It is remarkable how many market participants are questioning the sustainability of current economic and monetary policy measures behind closed doors. It is also worth noting that the group of sceptics has, in our assessment, gradually grown in recent years and has likely become the largest group.

We believe the sceptics could play a particularly important role as marginal buyers in driving the future gold price trend: Many of them have not yet invested in gold, but are keeping an eye on it from the side-lines. As soon as the “slow recovery of the economy” narrative no longer holds up, they will be among the first to shift portfolio allocations in favor of gold.

  • “Critics of the System”

Members of this group are convinced that the monetary architecture is systematically flawed. Criticism of the system can be formulated on the basis of several schools of thought, or at times even based on common sense. In our opinion, the most consistent critical assessment of the status quo can be performed by employing the analytical methods of the Austrian School of Economics. Austrian theory systematically explains why the forecasted economic mini-recovery is neither sustainable nor self-supporting.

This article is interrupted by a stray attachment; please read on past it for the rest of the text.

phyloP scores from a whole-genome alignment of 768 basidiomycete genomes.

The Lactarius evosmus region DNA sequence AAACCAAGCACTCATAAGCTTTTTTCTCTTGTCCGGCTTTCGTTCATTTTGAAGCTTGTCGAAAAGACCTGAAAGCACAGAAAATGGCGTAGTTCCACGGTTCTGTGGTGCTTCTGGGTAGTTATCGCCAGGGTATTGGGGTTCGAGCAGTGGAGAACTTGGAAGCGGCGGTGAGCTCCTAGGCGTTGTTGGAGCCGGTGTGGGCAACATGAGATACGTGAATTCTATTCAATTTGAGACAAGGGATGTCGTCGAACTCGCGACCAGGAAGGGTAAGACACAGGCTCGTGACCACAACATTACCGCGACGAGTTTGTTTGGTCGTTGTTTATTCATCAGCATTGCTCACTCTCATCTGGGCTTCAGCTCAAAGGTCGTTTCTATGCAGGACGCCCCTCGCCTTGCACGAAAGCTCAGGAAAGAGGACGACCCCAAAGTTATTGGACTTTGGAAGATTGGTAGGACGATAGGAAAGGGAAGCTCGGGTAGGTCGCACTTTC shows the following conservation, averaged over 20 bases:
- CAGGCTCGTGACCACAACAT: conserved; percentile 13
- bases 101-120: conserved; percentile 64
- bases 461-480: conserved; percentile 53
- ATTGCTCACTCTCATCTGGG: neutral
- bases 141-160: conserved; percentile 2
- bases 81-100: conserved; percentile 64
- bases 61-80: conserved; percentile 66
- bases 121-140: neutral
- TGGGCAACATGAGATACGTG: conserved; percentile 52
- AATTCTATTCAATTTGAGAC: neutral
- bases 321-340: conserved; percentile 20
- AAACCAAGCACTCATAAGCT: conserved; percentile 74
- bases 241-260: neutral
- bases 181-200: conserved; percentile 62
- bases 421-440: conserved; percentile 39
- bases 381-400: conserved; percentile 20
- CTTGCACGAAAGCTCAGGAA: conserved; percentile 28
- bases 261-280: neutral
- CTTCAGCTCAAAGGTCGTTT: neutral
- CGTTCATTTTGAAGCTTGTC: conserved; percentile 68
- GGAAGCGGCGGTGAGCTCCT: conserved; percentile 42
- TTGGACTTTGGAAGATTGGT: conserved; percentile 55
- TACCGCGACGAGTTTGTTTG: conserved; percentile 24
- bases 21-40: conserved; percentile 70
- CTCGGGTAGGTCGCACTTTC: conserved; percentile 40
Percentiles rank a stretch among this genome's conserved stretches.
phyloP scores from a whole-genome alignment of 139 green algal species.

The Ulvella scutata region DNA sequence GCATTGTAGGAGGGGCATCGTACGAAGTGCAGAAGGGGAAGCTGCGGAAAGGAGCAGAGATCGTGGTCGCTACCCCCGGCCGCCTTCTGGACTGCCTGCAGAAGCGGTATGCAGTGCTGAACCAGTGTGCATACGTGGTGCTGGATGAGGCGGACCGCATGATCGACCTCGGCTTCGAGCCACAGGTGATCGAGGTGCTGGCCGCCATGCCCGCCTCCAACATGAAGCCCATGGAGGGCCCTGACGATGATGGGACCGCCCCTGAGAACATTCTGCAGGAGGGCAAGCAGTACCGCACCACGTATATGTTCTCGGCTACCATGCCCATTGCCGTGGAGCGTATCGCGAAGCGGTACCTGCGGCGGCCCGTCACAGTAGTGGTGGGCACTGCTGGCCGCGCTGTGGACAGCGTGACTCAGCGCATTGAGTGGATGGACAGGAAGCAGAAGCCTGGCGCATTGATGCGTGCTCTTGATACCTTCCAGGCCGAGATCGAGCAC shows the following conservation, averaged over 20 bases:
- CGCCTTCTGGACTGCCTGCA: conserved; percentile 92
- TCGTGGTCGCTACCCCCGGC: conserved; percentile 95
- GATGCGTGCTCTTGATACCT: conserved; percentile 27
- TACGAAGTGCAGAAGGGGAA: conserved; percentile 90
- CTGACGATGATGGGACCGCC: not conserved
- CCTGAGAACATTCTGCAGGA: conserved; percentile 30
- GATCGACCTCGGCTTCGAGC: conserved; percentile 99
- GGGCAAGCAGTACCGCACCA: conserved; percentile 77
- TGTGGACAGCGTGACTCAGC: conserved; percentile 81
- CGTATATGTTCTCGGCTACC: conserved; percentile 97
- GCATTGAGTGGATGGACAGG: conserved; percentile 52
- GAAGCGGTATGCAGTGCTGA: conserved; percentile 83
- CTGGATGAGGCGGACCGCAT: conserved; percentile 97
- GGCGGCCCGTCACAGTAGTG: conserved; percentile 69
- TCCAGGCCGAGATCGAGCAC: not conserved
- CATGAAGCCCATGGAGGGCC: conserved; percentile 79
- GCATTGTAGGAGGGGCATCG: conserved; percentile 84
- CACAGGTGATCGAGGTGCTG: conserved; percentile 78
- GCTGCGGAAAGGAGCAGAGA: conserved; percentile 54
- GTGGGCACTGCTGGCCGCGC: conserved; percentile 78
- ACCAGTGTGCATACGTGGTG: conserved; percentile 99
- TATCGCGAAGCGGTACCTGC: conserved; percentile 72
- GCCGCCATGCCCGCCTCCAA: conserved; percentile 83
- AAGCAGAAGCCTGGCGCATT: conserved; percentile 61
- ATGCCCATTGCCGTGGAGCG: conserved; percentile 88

People who have come to adopt this critical stance have one thing in common: It is almost impossible for them to regain faith in the system. Thus, there is a one-way street into this camp, and the growth of this group is almost inevitable.

We are making no secret of the fact that we belong to the third group. We only regard criticism of the system as serious if it results from investigations free of value judgements. Our findings are based on the methodological framework of the Austrian School. We want to emphasize that we are opposed to system rejection, for mere ideological reasons. Simply being against the system is a childish attitude of defiance that will not improve anything.

The instability of credit expansion induced growth, which we routinely criticize, is impressively illustrated by the following chart. Since 1959, “total credit market debt” – the broadest debt aggregate in the US – has increased by 12,800%, bringing the annualized growth rate to 7.4%. In every decade, outstanding debt has – at least – doubled. In order to trigger credit-induced GDP growth again – after the volume of total outstanding debt dipped slightly for the first time in 2009 – the Fed implemented a series of never-before-seen monetary policy measures.

Currently, the US federal government, in particular, is piling up the debt burden through persistently high budget deficits. In the fiscal year 2023, which concluded in September 2023, the deficit reached 6.3%, compared to 5.4% in the fiscal year 2022. In the two pandemic years 2020 and 2021, the deficit even reached the double-digit percentage range, at 15.0% and 12.4% respectively. In the first quarter of the current fiscal year, there is no sign of a reduction in the spending orgy.